In response to the first question, available hard disk space has everything
to do with printing and many other processes, since Windows reserves a
piece of your hard disk to swap tasks, such as printing, in and out of
memory. If you are running dangerously low on available storage space,
your system performance will drop to a snail's pace and one day the overburdened
PC will simply refuse to boot.
Don't confuse RAM or memory with hard disk space. RAM is your electronic
desktop where all computing tasks take place. It's completely empty when
your system is shut off, whereas the hard disk safely stores program and
data files regardless of whether the system is powered up or not. It's
very easy, however, to unwittingly accumulate extra files that can clutter
the hard disk and eventually bog down system performance.
The first step is analyze your hard disk and determine its total disk
capacity, used space and free space. In Windows 95, open My Computer and
click your RIGHT mouse button on the C: drive icon. Click the Properties
option you'll get you a colorful pie chart depicting your used disk space
and free disk space. If there's only a tiny slice of pink pie left, you've
got trouble brewing on the horizon.
To see which programs are taking the lion's share of disk space, open
the Windows 95 Explorer and click your RIGHT mouse on each of the folder
icons on the left side of the screen. Click the Properties option and you'll
see how many files are in each folder and the total bytes each folder is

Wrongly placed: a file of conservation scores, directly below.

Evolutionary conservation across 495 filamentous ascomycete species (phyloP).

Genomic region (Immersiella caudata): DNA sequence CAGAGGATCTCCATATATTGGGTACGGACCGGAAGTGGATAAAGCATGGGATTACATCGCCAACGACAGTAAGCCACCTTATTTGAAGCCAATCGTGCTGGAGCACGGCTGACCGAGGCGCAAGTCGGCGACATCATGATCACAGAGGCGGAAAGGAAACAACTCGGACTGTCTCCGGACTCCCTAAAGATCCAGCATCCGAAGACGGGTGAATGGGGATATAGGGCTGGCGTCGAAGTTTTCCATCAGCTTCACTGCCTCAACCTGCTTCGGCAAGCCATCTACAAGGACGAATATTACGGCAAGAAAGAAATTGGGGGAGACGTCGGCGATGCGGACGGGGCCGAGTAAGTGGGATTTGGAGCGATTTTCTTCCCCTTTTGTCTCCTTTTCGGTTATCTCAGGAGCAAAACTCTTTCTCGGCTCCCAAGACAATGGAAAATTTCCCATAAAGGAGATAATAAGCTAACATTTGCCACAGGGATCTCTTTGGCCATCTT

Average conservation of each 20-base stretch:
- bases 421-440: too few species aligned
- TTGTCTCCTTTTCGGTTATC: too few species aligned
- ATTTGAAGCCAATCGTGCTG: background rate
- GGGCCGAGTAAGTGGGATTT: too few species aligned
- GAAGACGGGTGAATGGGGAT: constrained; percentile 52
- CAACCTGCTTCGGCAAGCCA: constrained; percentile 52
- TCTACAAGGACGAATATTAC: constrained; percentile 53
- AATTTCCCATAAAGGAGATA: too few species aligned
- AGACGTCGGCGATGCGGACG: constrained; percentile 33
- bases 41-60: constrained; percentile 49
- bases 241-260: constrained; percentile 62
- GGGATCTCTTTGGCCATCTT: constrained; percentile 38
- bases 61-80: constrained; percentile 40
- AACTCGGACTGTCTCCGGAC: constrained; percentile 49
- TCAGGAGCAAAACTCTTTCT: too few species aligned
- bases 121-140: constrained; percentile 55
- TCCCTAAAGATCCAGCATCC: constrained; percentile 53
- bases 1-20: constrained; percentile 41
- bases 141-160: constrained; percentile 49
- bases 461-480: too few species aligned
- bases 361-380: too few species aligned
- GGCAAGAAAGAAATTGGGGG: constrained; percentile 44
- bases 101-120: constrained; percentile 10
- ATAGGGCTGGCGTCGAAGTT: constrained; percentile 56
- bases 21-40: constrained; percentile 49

consuming on your hard disk.
Don't be surprised if you see your Internet and E-Mail programs taking
up large chunks of hard disk real estate. You're web browser stores a portion
of every page you visit in a folder called "Cache", thereby allowing web
pages to load faster the next time you revisit them. To free up an overburdened
hard disk, you can "purge" the cache from within your browser software
and also set limits as to how much space the cache consumes.
Web pages also transfer "cookies" to your hard disk to store information
about you and your interests so that you are readily recognized the next
time you visit a particular website. If you find a cookie folder on your
hard disk, you can safely delete its contents while maintaining some anonymity
on the Web as well.
Another source of wasted disk space might be your e-mail folder. The
first time I checked my mail folder, I was shocked to see that it was occupying
80MB of hard disk space! I didn't have 80MB of text-based e-mail! I did,
however, neglect to "compact" the e-mail folders after I'd deleted old
posts. It's not enough to simply delete files from within your mail software
because phantom files continue to lurk around your hard disk.
The process of compacting folders sweeps clean all these phantom files
and reclaims the hard disk space that was previously occupied by ghosts.
You can usually find the Compact command under the File menu in most e-mail
programs. Be sure you compact your America Online files as well by choosing
Personal Filing Cabinet from the File menu and select Compact PFC as an
Did you know that when you open a file attachment from an e-mail post,
the file is usually saved to a Temp directory, either under the Windows
folder or perhaps under your browser folder? These files can accumulate
unnoticed until you've got a good chunk of byte space occupied by files
you'll never use again, so check these folders and clean them regularly.
You can always use the Save As command to save one of these attachments
to a working data directory when you first read them.
It's also a good idea to periodically check the Add/Remove Programs
option from the Windows 95 Control Panel. This dialog box lists all the
95 programs on your PC and provides the option of safely uninstalling unwanted
applications. This is an efficient way of dumping pre-installed software
that you're never going to use. Keep a special eye out for unwanted children's
programs and games since these are notorious byte hogs.
Keeping a diligent eye out for old and extraneous files will help keep
your hard drive at peak performance. Next article: Tools for maintaining
a clean hard disk.